Cyber Hygiene Essentials (Video)

In this video, Steve Ripper explains PCG’s cyber hygiene essentials. He outlines the cybersecurity basics that PCG implements to protect all of its clients.

Hello, my name is Steve Ripper, and today I would like to talk about PCG’s new security initiative, which we have named Cyber Hygiene Essentials.

Why Is Cyber Hygiene Important?

In today’s increasingly difficult security environment, PCG has identified a need for companies to step up, at the very least, their basic safety controls. In our VCIO reviews, as well as our more involved risk assessments, it has become apparent that many companies have varied and sometimes very lacking security posture for their environment. This makes it very difficult to support our client base as we never really know whether there is a gap or the product that is in place is the right one for the task.

Therefore, we have begun our initiative to get basic levels of security protection in place for all of our clients. These will use best in class products, which we have chosen for the security roles we have deemed essential to a safe security posture.

Critical Cybersecurity Standards

That simple mission statement is how we came up with Cyber Hygiene Essentials, and at its core is a set of minimum standards that all clients should meet. We strongly recommend that all of our clients that do not currently meet these standards should work with us to upgrade their systems, policies, and practices to bring them into compliance. Now I would like to briefly go over those standards.

  • Endpoint protection. All computers on the client’s corporate network must be protected by an antivirus agent, and servers and key devices should also have an EDR agent.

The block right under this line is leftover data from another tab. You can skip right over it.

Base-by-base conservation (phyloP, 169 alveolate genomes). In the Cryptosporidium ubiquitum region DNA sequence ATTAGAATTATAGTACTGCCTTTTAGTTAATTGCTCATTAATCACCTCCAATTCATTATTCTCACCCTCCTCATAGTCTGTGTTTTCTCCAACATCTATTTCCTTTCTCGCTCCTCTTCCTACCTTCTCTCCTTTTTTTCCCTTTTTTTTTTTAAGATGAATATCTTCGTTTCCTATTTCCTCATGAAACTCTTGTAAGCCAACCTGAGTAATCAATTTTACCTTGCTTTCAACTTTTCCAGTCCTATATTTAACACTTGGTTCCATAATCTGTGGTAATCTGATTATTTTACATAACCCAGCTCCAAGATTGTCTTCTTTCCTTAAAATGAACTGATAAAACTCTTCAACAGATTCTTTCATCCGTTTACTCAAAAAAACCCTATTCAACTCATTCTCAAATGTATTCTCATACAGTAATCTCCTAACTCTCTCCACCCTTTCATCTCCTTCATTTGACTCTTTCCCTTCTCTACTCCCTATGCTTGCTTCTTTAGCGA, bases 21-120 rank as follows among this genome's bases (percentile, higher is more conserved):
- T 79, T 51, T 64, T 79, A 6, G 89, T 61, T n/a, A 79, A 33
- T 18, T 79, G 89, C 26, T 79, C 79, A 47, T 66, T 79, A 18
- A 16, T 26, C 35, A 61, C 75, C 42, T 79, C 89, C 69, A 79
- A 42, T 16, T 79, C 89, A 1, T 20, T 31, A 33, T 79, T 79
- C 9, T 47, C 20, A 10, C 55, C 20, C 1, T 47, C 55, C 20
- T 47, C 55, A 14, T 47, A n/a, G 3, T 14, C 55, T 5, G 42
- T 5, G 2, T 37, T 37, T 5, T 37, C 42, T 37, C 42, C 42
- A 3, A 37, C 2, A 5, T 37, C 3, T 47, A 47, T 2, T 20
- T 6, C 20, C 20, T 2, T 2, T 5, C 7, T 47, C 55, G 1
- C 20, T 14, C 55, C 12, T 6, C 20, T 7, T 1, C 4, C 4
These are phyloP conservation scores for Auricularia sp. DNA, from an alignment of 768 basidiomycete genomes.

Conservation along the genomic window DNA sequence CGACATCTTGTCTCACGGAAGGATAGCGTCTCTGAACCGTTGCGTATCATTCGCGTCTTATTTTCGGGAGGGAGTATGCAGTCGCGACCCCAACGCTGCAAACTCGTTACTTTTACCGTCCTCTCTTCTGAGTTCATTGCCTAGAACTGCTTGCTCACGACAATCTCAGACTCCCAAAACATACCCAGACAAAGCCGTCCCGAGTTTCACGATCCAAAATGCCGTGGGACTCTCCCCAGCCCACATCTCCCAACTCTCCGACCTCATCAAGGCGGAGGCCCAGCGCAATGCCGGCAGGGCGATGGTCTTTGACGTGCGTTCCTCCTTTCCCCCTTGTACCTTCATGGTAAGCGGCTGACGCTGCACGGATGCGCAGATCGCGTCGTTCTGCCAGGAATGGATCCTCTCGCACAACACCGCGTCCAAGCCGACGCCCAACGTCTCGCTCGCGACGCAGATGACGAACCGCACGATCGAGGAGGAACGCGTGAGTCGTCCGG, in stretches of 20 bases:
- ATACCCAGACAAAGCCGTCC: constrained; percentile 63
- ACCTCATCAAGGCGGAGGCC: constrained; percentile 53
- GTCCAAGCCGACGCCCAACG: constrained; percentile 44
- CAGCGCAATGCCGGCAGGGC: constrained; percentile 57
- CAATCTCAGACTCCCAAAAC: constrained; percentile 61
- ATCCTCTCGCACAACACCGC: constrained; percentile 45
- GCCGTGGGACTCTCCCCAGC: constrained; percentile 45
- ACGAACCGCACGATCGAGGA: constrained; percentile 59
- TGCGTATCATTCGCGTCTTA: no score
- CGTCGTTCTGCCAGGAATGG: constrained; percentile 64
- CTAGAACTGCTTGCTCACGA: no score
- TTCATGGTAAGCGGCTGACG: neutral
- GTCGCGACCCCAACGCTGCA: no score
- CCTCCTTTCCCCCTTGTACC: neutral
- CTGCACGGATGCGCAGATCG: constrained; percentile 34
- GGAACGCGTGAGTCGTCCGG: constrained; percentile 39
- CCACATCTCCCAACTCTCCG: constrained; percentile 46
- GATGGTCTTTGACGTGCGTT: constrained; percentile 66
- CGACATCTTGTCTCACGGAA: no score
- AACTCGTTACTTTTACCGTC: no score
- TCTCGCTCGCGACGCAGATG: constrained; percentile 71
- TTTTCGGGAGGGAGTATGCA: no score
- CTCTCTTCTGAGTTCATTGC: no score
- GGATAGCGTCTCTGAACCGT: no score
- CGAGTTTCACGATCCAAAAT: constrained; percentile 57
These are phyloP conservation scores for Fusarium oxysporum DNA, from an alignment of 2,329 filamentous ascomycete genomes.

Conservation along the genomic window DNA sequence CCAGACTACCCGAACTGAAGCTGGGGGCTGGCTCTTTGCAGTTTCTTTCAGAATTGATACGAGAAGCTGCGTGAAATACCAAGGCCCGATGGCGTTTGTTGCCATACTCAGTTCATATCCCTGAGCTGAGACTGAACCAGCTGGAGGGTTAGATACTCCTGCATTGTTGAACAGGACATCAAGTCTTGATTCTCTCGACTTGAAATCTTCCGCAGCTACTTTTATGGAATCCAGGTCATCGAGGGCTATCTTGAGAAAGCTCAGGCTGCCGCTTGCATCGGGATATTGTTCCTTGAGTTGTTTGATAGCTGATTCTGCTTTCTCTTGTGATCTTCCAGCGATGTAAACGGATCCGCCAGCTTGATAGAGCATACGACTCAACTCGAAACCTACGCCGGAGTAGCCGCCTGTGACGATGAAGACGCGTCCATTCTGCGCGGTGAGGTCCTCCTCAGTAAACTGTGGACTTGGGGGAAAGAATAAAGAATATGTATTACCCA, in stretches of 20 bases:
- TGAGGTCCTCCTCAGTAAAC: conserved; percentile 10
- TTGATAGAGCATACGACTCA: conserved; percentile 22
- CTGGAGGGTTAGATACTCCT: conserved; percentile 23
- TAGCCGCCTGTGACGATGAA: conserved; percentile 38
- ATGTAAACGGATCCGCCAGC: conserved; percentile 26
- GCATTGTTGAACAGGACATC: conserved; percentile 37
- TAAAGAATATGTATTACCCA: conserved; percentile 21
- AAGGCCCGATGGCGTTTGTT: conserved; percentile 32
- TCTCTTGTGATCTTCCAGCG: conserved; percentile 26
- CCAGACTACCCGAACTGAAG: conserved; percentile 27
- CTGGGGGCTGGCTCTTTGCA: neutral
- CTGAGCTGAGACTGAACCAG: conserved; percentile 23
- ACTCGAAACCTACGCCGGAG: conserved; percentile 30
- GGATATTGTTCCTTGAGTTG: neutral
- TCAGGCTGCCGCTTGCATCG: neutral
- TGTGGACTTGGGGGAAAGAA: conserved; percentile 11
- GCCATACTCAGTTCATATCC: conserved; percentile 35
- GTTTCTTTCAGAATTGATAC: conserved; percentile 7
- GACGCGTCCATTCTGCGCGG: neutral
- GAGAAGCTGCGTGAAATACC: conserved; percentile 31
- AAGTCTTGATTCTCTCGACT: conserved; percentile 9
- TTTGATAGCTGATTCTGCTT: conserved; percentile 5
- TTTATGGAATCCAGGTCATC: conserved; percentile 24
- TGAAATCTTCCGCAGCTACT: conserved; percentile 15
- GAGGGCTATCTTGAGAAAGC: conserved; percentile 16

• Password policies. The client must comply with PCG’s current password standards, which include complexity, length, and expiration rules.
  • A Microsoft domain. Each client must operate a Microsoft domain via an on-premises server or an Azure-backed domain.
  • Network boundaries. Each client office with two or more computer users must be protected by a PCG approved firewall.
  • Remote access. All remote access to the corporate network must be via a VPN or similar technology.
  • Multi factor authentication, my favorite. All users must have MFA in place at a minimum for email access and for remote access.
  • Email protection. All email accounts must be protected by a PCG approved spam protection service.
  • User training. All computer users should receive annual computer security training.
  • Unsupported computers. No computers with unsupported operating systems, such as Windows seven may be attached to the corporate network.
  • And finally, cyber insurance. The client must maintain cyber insurance covering both the insured and third party claims.

It is PCG’s goal in this initiative to get a baseline of security in place for all of our clients to better meet the security challenges now and in the future.